The GNF shipment that rolled over at Benson was traveling in Type A packaging. While Type A containers are designed with accident resistance in mind, they are nowhere near as impervious to fire or physical damage as a Type B cask. They’re also much lighter and cheaper to transport. Drop GNF’s shipping container from a height of 35 meters onto a pointed spear and you’d get a mangle of steel with a spear through it and the likelihood of an ugly radiological mess.

The Official Assessment
In terms of threats to public safety posed by this accident, the bottom line is that no radiation leakage or exposure seems to have occurred. No other vehicles were involved. The driver and his wife escaped serious injury. Emergency responders on the scene apparently functioned appropriately. The uranium containers survived an accident that caused light damage to humans and equipment—for which we are all glad. Apart from whatever driving citations may be issued, the federal government pretty much considers the case closed. One is tempted to say, case forgotten.

Cox told me shipments of enriched uranium fall under NRC jurisdiction. I asked Collins about that. He said NRC didn’t lead any investigation except the inspection of the shipping container in Wilmington. Because there was no loss of life, radiation leak, or extensive damage to property, NRC didn’t post an event report for the mishap. He thought a note might find its way into the restricted access NMED, Nuclear Materials Event Database but wasn’t able to find one. Later, NRC spokeswoman Holly Harrington informed me that it wouldn’t go on NMED because there’d been no event report.

The NRC participates in the International Atomic Energy Agency’s incident reporting system. However, since the rollover didn’t cause a “significant spread of contamination/overexposure of a worker” or demonstrate “significant failures in safety provisions,” the threshold criteria for an IAEA report are not met. National accident databases maintained by other agencies, such as the National Response Center, also filter out accidents not meeting severity criteria peculiar to their agencies. Don’t look for this accident to be recorded there either. The North Carolina highway patrol has a record. It will be archived and cease to be readily accessible after a year or two.

The Problem
Official hazardous materials recordkeeping, at least the parts of the system we’re allowed to know about, relies on winnowed facts. It excludes data that don’t meet criteria for severity or relevance to the mission of a specific bureaucracy. Database fiefdoms fragment information, but they’re simpler to operate. The strategy makes sense but only to an inadequate point.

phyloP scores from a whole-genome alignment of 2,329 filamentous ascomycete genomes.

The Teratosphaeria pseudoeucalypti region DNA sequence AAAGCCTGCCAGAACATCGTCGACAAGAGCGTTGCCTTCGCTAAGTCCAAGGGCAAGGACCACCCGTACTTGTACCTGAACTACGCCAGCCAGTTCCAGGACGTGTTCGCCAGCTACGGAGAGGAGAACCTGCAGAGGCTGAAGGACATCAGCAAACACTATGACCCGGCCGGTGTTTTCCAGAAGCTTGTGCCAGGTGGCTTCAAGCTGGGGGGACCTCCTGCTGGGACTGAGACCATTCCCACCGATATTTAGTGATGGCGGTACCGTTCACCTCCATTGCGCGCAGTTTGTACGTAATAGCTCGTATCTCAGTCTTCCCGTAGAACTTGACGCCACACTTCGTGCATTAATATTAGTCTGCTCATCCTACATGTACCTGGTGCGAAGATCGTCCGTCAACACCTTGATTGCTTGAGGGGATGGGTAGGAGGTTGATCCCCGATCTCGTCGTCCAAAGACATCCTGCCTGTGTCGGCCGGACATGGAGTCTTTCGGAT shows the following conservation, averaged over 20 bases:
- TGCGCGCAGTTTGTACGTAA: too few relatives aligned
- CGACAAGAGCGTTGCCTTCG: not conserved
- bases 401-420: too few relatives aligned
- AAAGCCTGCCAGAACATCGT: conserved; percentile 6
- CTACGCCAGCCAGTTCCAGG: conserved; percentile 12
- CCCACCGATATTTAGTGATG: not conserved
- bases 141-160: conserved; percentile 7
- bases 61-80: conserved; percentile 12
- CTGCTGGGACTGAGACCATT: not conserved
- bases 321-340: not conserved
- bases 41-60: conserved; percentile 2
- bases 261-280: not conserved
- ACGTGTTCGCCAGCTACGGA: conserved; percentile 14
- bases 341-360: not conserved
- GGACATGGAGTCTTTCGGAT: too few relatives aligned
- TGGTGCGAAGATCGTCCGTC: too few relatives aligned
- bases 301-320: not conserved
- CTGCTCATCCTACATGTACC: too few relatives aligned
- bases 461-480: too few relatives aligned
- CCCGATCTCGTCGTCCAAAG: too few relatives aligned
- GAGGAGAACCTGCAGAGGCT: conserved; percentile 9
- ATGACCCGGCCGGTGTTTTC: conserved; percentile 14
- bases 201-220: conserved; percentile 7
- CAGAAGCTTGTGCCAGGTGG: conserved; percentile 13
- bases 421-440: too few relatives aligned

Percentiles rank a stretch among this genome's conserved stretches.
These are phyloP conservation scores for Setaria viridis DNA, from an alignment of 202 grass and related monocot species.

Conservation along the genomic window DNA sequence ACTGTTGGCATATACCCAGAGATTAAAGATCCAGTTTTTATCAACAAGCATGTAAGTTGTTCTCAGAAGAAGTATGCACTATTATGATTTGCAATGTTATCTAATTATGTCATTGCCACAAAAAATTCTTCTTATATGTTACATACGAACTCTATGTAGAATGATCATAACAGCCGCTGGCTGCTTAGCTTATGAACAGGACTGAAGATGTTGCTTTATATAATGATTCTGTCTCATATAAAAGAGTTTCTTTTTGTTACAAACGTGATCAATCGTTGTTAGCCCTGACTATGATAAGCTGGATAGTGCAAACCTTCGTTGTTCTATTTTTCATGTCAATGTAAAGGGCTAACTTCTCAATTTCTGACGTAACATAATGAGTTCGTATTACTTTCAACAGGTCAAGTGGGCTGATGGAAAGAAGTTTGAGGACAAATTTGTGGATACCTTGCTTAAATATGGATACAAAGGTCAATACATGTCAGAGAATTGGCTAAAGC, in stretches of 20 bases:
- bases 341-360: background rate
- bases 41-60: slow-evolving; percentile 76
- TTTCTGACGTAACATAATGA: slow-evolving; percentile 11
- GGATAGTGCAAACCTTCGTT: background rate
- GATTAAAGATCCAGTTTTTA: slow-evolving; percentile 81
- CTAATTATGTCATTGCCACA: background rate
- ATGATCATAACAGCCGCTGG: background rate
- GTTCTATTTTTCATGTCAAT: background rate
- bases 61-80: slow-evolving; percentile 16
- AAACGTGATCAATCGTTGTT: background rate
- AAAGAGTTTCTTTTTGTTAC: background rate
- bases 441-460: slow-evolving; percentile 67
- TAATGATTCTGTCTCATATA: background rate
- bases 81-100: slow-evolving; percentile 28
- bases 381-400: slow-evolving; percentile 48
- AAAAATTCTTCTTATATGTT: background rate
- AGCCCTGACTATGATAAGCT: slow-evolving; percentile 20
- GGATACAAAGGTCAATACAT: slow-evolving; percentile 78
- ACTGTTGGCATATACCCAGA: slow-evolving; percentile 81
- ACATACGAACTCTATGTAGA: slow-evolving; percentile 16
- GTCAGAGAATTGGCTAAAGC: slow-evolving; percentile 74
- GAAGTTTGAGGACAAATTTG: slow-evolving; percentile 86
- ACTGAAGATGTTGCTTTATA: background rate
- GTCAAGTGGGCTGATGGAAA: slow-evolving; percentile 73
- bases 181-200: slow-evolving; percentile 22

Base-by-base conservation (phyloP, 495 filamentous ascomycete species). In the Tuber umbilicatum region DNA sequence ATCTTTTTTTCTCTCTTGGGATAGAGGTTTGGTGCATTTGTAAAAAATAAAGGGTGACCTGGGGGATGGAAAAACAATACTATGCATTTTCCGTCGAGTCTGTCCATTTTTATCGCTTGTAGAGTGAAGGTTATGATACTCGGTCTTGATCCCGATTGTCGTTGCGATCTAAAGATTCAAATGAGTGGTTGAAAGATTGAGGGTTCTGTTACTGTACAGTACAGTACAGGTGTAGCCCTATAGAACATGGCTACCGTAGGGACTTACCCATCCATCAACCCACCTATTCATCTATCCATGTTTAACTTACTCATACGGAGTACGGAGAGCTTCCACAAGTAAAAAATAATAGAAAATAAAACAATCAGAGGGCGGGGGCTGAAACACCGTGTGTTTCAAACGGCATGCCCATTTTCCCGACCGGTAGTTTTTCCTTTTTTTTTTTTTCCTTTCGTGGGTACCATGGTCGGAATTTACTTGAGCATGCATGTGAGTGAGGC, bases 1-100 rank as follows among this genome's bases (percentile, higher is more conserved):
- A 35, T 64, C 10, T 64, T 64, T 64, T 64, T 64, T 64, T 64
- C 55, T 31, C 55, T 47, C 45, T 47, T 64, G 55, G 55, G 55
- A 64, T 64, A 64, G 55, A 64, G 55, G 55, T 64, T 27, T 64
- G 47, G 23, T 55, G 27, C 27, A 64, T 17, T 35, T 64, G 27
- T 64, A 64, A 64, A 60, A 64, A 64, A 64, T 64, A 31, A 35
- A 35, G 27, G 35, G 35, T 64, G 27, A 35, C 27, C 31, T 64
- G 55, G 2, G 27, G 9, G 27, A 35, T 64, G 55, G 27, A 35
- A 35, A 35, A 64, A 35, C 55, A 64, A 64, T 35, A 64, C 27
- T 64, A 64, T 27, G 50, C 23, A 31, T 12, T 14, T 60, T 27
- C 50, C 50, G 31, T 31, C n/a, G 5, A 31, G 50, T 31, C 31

Fragmentation and narrow focus seriously impede the comprehensive analysis of system vulnerabilities. It becomes harder to proactively address risks for types of major accidents that have yet to occur. For example, is it possible that top-heaviness of the uranium cargo was a contributing factor in the Tri-States accident? A federal regulator or commercial cargo designer might be interested to learn how many such shipments tip over. Unfortunately, she could only expect to find reports of accidents with severe consequences. She’d have no way of determining whether the 12/21/06 accident was the first in history or the thirteenth that year.

If we were discussing Cheerio trucks, only hungry people might care. But radioactive heavy metals aren’t Cheerios, ask any former Russian spy. These substances cause severe, widespread, and long-lasting damage to people and environments. A uranium dioxide truck rollover involving higher speed, fire, or another vehicle might have had a less benign aftermath. Is official amnesia for near-misses a responsible approach to ensuring public safety?

To be crude about it, the existing system is equivalent to ignoring the whizzing bullets until one hits you. It’s a strategy that may serve the interests of industry, but the poor bugger who takes the first slug might feel differently.

—Michael Hopping
copyright © 2007 all rights reserved